Punctuated Shutdown of Atlantic Meridional Overturning Circulation during Greenland Stadial 1
Bronk Ramsey, C
Nature Publishing Group
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The Greenland Stadial 1 (GS-1; ~12.9 to 11.65 kyr cal BP) was a period of North Atlantic cooling, thought to have been initiated by North America fresh water runoff that caused a sustained reduction of North Atlantic Meridional Overturning Circulation (AMOC), resulting in an antiphase temperature response between the hemispheres (the 'bipolar seesaw'). Here we exploit sub-fossil New Zealand kauri trees to report the first securely dated, decadally-resolved atmospheric radiocarbon ((14)C) record spanning GS-1. By precisely aligning Southern and Northern Hemisphere tree-ring (14)C records with marine (14)C sequences we document two relatively short periods of AMOC collapse during the stadial, at ~12,920-12,640 cal BP and 12,050-11,900 cal BP. In addition, our data show that the interhemispheric atmospheric (14)C offset was close to zero prior to GS-1, before reaching 'near-modern' values at ~12,660 cal BP, consistent with synchronous recovery of overturning in both hemispheres and increased Southern Ocean ventilation. Hence, sustained North Atlantic cooling across GS-1 was not driven by a prolonged AMOC reduction but probably due to an equatorward migration of the Polar Front, reducing the advection of southwesterly air masses to high latitudes. Our findings suggest opposing hemispheric temperature trends were driven by atmospheric teleconnections, rather than AMOC changes.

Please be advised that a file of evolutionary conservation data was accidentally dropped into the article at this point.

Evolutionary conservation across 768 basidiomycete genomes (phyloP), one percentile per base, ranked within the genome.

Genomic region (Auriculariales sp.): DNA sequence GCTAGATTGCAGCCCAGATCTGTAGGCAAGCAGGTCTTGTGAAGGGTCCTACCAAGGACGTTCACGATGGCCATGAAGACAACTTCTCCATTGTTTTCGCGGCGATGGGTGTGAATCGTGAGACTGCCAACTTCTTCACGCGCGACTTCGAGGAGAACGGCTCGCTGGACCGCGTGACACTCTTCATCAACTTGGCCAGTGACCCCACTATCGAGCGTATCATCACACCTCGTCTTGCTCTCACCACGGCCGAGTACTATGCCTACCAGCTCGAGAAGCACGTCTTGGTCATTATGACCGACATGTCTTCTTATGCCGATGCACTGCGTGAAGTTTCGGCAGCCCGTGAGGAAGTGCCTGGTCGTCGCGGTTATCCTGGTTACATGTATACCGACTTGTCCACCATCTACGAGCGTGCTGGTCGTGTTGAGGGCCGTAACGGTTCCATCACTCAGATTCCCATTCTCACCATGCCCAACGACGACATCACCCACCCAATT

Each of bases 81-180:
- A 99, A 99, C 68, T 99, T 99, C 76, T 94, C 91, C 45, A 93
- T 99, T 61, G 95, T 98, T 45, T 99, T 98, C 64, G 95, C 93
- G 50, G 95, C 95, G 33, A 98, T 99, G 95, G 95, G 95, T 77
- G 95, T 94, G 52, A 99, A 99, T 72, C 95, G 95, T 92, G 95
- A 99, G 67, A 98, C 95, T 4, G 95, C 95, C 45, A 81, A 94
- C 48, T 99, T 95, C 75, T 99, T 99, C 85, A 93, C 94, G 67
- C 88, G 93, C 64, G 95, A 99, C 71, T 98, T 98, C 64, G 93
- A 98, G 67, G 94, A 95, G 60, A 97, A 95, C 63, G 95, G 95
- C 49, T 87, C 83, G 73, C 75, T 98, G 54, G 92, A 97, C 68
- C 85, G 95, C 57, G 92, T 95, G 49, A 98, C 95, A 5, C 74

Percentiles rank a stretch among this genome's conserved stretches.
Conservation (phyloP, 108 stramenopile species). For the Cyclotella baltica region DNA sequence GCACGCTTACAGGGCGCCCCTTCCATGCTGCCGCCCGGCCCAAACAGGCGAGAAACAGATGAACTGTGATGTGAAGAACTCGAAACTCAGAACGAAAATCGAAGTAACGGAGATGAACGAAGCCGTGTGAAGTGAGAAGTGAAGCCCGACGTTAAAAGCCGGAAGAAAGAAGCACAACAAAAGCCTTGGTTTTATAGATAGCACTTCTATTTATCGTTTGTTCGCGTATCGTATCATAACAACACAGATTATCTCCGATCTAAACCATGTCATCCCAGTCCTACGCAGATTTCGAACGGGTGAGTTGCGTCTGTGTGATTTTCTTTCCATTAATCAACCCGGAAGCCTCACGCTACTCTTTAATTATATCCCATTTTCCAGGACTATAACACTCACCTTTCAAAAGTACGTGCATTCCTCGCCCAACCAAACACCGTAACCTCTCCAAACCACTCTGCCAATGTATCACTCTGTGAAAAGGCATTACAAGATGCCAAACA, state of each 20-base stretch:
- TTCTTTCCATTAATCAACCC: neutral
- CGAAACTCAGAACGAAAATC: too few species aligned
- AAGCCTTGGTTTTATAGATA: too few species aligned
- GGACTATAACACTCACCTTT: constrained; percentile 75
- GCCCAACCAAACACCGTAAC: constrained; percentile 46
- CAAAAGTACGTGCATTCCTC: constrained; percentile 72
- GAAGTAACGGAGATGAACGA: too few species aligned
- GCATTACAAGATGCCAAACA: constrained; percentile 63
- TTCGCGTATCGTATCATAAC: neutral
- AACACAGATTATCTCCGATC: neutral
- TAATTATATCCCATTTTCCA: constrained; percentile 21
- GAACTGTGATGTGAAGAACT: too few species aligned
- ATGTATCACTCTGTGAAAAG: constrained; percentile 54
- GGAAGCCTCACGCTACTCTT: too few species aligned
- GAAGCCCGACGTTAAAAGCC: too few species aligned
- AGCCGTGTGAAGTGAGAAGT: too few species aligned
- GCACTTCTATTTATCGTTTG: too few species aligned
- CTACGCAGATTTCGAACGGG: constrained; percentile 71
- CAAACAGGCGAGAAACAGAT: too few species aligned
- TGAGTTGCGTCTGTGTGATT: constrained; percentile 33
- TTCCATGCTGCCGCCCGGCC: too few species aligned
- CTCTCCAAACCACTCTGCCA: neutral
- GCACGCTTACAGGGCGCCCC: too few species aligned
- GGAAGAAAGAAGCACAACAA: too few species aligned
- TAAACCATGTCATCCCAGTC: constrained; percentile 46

We thank Mr A. Crawford who owns Towai Farm for access to the site and Mr N. Parker for providing the wood. This work was part funded by the Foundation for Research, Science and Technology (FRST)—now Ministry for Business, Innovation & Employment (MBIE)-PROP-20224-SFK-UOA), a Royal Society of New Zealand grant, the Australian Research Council (FL100100195 and DP0664898) and the Natural Environment Research Council (NE/H009922/1, NE/I007660/1, NER/A/S/2001/01037 and NE/H007865/1). Two anonymous reviewers kindly helped improve the original manuscript.
This is the final version of the article. Available from Nature Publishing Group via the DOI in this record.
Vol. 6, article 25902
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